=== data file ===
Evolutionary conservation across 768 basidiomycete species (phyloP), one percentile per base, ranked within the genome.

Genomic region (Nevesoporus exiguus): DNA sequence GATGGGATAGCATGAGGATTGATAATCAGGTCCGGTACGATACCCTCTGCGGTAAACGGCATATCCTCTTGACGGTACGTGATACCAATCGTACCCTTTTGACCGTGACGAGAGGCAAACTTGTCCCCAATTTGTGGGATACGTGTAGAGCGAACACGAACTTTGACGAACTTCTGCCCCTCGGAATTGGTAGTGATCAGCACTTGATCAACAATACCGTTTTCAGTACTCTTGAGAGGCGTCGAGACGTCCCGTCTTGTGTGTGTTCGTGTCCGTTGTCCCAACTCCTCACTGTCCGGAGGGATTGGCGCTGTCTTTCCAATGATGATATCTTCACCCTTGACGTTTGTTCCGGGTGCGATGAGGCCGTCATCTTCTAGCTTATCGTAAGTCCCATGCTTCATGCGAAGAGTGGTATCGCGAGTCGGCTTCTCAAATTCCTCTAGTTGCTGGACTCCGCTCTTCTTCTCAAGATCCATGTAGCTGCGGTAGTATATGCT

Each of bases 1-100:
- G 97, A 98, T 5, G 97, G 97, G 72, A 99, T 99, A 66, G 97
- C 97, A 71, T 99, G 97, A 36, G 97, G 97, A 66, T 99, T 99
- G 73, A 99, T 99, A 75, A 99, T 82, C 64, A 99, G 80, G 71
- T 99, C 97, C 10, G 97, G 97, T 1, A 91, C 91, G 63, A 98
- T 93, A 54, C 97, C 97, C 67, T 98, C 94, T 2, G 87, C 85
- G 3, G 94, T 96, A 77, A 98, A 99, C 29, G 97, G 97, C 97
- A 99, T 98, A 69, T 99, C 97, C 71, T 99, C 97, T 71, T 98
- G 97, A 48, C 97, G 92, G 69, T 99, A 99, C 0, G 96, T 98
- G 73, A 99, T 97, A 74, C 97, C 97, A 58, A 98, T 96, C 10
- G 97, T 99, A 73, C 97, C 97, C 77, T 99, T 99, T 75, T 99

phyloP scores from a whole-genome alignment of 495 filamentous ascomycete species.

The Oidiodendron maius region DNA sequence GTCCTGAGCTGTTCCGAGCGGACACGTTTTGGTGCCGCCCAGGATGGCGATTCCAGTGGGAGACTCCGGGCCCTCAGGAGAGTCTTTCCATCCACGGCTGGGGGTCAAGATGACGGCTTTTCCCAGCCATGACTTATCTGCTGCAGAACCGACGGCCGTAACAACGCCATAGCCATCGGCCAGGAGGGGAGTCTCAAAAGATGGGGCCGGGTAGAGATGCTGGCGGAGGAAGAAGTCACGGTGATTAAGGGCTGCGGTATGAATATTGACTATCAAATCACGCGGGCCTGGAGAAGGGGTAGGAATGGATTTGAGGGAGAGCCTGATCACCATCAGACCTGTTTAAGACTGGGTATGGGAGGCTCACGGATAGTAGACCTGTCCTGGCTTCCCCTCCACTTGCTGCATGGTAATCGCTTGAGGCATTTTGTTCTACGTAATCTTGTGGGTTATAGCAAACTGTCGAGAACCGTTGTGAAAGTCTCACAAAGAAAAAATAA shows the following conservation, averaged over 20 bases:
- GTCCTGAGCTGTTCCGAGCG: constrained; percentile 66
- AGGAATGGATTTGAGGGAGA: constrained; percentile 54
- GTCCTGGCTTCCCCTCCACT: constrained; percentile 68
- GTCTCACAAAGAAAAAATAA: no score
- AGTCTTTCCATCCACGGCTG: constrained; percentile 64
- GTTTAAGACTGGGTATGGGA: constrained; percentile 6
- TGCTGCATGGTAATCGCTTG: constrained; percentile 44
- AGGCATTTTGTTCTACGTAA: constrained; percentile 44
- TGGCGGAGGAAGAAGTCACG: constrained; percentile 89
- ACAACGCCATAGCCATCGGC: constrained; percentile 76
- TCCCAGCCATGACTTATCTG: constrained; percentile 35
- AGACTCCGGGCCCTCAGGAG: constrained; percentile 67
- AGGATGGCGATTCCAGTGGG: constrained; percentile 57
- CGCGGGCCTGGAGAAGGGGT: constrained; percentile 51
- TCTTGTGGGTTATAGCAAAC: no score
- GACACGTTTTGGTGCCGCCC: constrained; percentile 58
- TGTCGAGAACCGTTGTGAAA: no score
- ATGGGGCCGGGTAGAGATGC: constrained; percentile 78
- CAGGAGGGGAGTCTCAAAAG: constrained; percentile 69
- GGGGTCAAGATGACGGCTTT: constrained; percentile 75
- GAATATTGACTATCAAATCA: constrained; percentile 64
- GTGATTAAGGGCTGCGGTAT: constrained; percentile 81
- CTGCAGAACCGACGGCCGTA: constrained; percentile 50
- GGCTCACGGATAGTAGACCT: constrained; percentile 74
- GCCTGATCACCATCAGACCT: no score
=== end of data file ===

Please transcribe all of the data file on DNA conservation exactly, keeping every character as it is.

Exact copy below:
Evolutionary conservation across 768 basidiomycete species (phyloP), one percentile per base, ranked within the genome.

Genomic region (Nevesoporus exiguus): DNA sequence GATGGGATAGCATGAGGATTGATAATCAGGTCCGGTACGATACCCTCTGCGGTAAACGGCATATCCTCTTGACGGTACGTGATACCAATCGTACCCTTTTGACCGTGACGAGAGGCAAACTTGTCCCCAATTTGTGGGATACGTGTAGAGCGAACACGAACTTTGACGAACTTCTGCCCCTCGGAATTGGTAGTGATCAGCACTTGATCAACAATACCGTTTTCAGTACTCTTGAGAGGCGTCGAGACGTCCCGTCTTGTGTGTGTTCGTGTCCGTTGTCCCAACTCCTCACTGTCCGGAGGGATTGGCGCTGTCTTTCCAATGATGATATCTTCACCCTTGACGTTTGTTCCGGGTGCGATGAGGCCGTCATCTTCTAGCTTATCGTAAGTCCCATGCTTCATGCGAAGAGTGGTATCGCGAGTCGGCTTCTCAAATTCCTCTAGTTGCTGGACTCCGCTCTTCTTCTCAAGATCCATGTAGCTGCGGTAGTATATGCT

Each of bases 1-100:
- G 97, A 98, T 5, G 97, G 97, G 72, A 99, T 99, A 66, G 97
- C 97, A 71, T 99, G 97, A 36, G 97, G 97, A 66, T 99, T 99
- G 73, A 99, T 99, A 75, A 99, T 82, C 64, A 99, G 80, G 71
- T 99, C 97, C 10, G 97, G 97, T 1, A 91, C 91, G 63, A 98
- T 93, A 54, C 97, C 97, C 67, T 98, C 94, T 2, G 87, C 85
- G 3, G 94, T 96, A 77, A 98, A 99, C 29, G 97, G 97, C 97
- A 99, T 98, A 69, T 99, C 97, C 71, T 99, C 97, T 71, T 98
- G 97, A 48, C 97, G 92, G 69, T 99, A 99, C 0, G 96, T 98
- G 73, A 99, T 97, A 74, C 97, C 97, A 58, A 98, T 96, C 10
- G 97, T 99, A 73, C 97, C 97, C 77, T 99, T 99, T 75, T 99

phyloP scores from a whole-genome alignment of 495 filamentous ascomycete species.

The Oidiodendron maius region DNA sequence GTCCTGAGCTGTTCCGAGCGGACACGTTTTGGTGCCGCCCAGGATGGCGATTCCAGTGGGAGACTCCGGGCCCTCAGGAGAGTCTTTCCATCCACGGCTGGGGGTCAAGATGACGGCTTTTCCCAGCCATGACTTATCTGCTGCAGAACCGACGGCCGTAACAACGCCATAGCCATCGGCCAGGAGGGGAGTCTCAAAAGATGGGGCCGGGTAGAGATGCTGGCGGAGGAAGAAGTCACGGTGATTAAGGGCTGCGGTATGAATATTGACTATCAAATCACGCGGGCCTGGAGAAGGGGTAGGAATGGATTTGAGGGAGAGCCTGATCACCATCAGACCTGTTTAAGACTGGGTATGGGAGGCTCACGGATAGTAGACCTGTCCTGGCTTCCCCTCCACTTGCTGCATGGTAATCGCTTGAGGCATTTTGTTCTACGTAATCTTGTGGGTTATAGCAAACTGTCGAGAACCGTTGTGAAAGTCTCACAAAGAAAAAATAA shows the following conservation, averaged over 20 bases:
- GTCCTGAGCTGTTCCGAGCG: constrained; percentile 66
- AGGAATGGATTTGAGGGAGA: constrained; percentile 54
- GTCCTGGCTTCCCCTCCACT: constrained; percentile 68
- GTCTCACAAAGAAAAAATAA: no score
- AGTCTTTCCATCCACGGCTG: constrained; percentile 64
- GTTTAAGACTGGGTATGGGA: constrained; percentile 6
- TGCTGCATGGTAATCGCTTG: constrained; percentile 44
- AGGCATTTTGTTCTACGTAA: constrained; percentile 44
- TGGCGGAGGAAGAAGTCACG: constrained; percentile 89
- ACAACGCCATAGCCATCGGC: constrained; percentile 76
- TCCCAGCCATGACTTATCTG: constrained; percentile 35
- AGACTCCGGGCCCTCAGGAG: constrained; percentile 67
- AGGATGGCGATTCCAGTGGG: constrained; percentile 57
- CGCGGGCCTGGAGAAGGGGT: constrained; percentile 51
- TCTTGTGGGTTATAGCAAAC: no score
- GACACGTTTTGGTGCCGCCC: constrained; percentile 58
- TGTCGAGAACCGTTGTGAAA: no score
- ATGGGGCCGGGTAGAGATGC: constrained; percentile 78
- CAGGAGGGGAGTCTCAAAAG: constrained; percentile 69
- GGGGTCAAGATGACGGCTTT: constrained; percentile 75
- GAATATTGACTATCAAATCA: constrained; percentile 64
- GTGATTAAGGGCTGCGGTAT: constrained; percentile 81
- CTGCAGAACCGACGGCCGTA: constrained; percentile 50
- GGCTCACGGATAGTAGACCT: constrained; percentile 74
- GCCTGATCACCATCAGACCT: no score